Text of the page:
January 12, 2019; The Intercept
In 2018, federal cruelty toward immigrants gained national prominence, as the Trump administration’s policy of separating children from their families was exposed. This led to an executive order rescinding family separation, although the crisis continues. Proposed alternatives such as a proposal floated to engage in the indefinite detainment of entire families in internment camps would by no means excise cruelty from the system—it would just adjust the form it takes.
But current policies are less exceptional than they appear. The consistency by which migrants crossing the southern US border have been treated by federal officials as criminals or worse is of little surprise to those who have followed US-Mexican relations. Greg Grandin, a Bancroft Prize-winning historian at New York University (NYU) and most recently author of a book titled, The End of the Myth: From the Frontier to the Border Wall in the Mind of America, says the US Border Patrol, founded in 1924, has arguably been the most “abusive branch of federal law enforcement,” even worse than the FBI under J. Edgar Hoover.
The founding of the Border Patrol, Grandin notes, is rooted in the 1924 Immigration Act. “Most countries were now subject to a set quota system, with the highest numbers assigned to western Europe,” but Grandin points out that US business interests ensured that Mexico remained exempt from a quota. The Border Patrol was a concession to those who had wanted a quota.
While the 1924 immigration law spared Mexico a quota, a series of secondary laws—including one that made it a crime to enter the country outside official ports of entry—gave border and customs agents on-the-spot discretion to decide who could enter the country legally. They had the power to turn what had been a routine daily or seasonal event—crossing the border to go to work—into a ritual of abuse. Hygienic inspections became more widespread and even more degrading. Migrants had their heads shaved, and they were subjected to an increasingly arbitrary set of requirements and the discretion of patrollers, including literacy tests and entrance fees.
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Grandin adds, “Border agents beat, shot, and hung migrants with regularity.” A brief reform effort to the border patrol occurred during the Roosevelt administration, but agriculture interests succeeded in shifting the Border Patrol agency to be under the Department of Justice, more or less vitiating the reforms that the US Department of Labor, under the leadership of Secretary Frances Perkins, had been implementing.
Then, in 1965, immigration law changed again. While the law greatly liberalized immigration from previously restricted regions of Europe and Asia, it assigned quotas to Mexico and other countries in Latin America. Thousands of Mexican seasonal farmworkers who had been routinely migrating on an annual basis to the US suddenly became “illegal” in the eyes of US policy—and this opened the door to increased Border Patrol abuses.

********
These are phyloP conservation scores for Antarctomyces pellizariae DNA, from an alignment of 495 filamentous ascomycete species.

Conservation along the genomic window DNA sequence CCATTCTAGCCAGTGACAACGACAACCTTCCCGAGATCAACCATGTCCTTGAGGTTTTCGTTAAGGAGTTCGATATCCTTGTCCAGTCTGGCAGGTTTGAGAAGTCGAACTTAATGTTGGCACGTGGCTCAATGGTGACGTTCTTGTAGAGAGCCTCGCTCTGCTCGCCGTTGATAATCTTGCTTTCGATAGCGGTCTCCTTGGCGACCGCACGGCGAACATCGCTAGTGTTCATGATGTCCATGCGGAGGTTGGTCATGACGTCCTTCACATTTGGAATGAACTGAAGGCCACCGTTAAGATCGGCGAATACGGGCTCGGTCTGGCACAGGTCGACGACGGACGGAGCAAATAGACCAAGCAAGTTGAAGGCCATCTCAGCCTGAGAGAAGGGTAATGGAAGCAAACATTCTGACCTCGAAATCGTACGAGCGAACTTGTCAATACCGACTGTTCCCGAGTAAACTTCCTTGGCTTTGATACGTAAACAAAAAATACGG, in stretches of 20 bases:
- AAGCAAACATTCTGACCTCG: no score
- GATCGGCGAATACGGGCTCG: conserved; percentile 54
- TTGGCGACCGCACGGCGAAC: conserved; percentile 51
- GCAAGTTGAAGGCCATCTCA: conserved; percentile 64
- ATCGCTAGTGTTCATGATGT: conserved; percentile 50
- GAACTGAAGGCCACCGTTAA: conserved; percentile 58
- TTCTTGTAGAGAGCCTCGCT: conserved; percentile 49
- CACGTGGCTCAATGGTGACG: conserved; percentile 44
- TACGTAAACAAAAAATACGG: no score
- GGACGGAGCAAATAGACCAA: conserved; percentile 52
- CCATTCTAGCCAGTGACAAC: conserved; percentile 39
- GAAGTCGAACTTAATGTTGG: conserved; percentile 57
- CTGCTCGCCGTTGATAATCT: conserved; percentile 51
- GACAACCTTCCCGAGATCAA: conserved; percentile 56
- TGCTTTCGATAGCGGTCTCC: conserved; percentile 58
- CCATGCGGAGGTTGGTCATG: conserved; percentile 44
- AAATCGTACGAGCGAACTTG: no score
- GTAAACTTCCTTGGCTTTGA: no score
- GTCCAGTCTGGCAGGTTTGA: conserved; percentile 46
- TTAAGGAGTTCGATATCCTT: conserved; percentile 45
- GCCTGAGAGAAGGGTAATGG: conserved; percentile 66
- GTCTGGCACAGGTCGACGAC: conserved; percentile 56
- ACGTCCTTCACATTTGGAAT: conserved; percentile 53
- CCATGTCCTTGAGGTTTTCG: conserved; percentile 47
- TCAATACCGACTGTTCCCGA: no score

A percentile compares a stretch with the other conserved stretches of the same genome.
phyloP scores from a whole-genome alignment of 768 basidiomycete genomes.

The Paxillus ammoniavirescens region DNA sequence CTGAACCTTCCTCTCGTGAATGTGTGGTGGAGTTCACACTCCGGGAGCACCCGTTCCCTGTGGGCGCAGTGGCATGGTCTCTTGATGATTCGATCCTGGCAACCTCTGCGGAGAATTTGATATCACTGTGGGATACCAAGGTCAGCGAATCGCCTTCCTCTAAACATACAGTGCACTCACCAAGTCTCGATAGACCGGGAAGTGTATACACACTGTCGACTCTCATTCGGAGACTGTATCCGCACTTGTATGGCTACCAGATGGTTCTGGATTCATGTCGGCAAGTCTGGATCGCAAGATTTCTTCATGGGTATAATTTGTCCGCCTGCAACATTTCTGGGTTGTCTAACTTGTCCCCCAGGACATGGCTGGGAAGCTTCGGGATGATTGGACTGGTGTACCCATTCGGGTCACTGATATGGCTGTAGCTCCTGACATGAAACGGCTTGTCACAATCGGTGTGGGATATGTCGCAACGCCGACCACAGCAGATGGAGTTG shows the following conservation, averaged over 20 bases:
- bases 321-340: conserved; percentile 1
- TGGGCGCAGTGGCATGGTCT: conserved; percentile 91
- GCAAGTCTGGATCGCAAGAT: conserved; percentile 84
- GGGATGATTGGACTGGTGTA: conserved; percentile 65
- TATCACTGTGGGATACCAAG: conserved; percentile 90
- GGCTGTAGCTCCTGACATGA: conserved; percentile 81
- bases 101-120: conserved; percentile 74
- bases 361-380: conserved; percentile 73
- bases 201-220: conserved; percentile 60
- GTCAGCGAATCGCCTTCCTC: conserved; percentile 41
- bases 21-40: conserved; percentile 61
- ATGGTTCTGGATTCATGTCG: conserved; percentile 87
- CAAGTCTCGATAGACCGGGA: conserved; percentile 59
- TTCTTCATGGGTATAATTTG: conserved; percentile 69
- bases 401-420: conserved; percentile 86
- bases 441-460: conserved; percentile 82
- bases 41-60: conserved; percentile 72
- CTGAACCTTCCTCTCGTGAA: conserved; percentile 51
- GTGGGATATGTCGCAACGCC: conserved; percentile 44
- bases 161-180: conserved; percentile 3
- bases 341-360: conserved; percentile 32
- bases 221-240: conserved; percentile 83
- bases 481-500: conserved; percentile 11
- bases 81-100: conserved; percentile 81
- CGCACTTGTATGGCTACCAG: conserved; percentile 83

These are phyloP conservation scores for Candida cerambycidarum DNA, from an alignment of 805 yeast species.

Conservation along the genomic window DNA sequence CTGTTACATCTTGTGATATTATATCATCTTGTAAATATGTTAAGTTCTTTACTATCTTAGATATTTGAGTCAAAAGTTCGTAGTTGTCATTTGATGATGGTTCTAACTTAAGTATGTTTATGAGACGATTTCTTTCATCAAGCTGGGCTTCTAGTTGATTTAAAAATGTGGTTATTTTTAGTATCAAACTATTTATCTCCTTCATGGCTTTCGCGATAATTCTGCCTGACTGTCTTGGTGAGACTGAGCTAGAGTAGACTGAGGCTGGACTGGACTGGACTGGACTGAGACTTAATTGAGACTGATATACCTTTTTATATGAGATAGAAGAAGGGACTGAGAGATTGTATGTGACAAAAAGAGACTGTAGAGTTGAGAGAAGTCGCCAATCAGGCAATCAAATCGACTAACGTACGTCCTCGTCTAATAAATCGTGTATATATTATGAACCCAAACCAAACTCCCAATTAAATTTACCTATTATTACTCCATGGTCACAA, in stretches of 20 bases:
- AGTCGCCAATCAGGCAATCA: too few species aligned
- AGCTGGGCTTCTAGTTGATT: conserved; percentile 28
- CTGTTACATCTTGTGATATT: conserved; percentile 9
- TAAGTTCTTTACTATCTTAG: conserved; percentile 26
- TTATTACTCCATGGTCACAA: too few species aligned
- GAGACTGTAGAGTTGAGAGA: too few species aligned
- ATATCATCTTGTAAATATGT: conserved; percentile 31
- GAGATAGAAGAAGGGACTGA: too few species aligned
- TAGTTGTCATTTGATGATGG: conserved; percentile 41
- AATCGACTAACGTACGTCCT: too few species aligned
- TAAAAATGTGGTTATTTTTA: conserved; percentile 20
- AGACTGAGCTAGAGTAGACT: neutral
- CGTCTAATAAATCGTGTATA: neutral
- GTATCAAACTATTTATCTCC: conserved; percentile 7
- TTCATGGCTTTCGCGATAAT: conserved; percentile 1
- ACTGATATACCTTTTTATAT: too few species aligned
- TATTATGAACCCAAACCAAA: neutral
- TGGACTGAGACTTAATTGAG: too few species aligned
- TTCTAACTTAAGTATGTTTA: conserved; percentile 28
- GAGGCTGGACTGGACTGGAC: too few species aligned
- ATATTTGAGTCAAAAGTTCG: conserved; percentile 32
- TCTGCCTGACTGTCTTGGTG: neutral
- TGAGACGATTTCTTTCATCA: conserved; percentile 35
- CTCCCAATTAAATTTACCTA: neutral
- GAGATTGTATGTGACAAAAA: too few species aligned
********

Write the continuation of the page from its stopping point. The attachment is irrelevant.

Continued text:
John Crewdson, Grandin notes, won a Pulitzer in 1980 for a series of articles published in the New York Times, including one titled “Border Sweeps of Illegal Aliens Leave Scores of Children in Jails,” that highlighted many of the abuses, including ‘beatings, murder, torture, and rape, including the rape of girls as young as 12.’”
“Separating migrant families was not official government policy in the years Crewdson was reporting on abuses,” Grandin explains. “But left to their own devices, Border Patrol agents regularly took children from parents, threatening that they would be separated ‘forever’ unless one of them confessed that they had entered the country illegally.”
Human Rights Watch, Grandin adds, reported in 1993 that at a border patrol substation in Harlingen, Texas, “physical abuse is often coupled with due process abuses meant to terrorize victims of brutality.” Nor is the substation an outlier. A 2018 Guardian article reports that, “Since 2003, Border Patrol agents have killed at least 97 people, including six children,” with very few agents being prosecuted. A 2018 report by the American Civil Liberties Union (ACLU), notes that “thousands of documents” show “widespread horrific abuse of child immigrants” while in custody. This includes, notes Grandin, many instances of young girls being physically abused and threatened with rape, while unaccompanied children have experienced “physical and psychological abuse, unsanitary and inhumane living conditions, isolation from family members, extended period of detention, and denial of access to legal medical service.”
Grandin concludes by emphasizing that, “The viciousness we are witnessing today at the border, directed at children and adults, has a long history, a fact that should in no way mitigate the extraordinary cruelty of Donald Trump. But it does suggest that if the US is to climb out of the moral abyss it has fallen into, it has to think well beyond Trump’s malice.”—Steve Dubb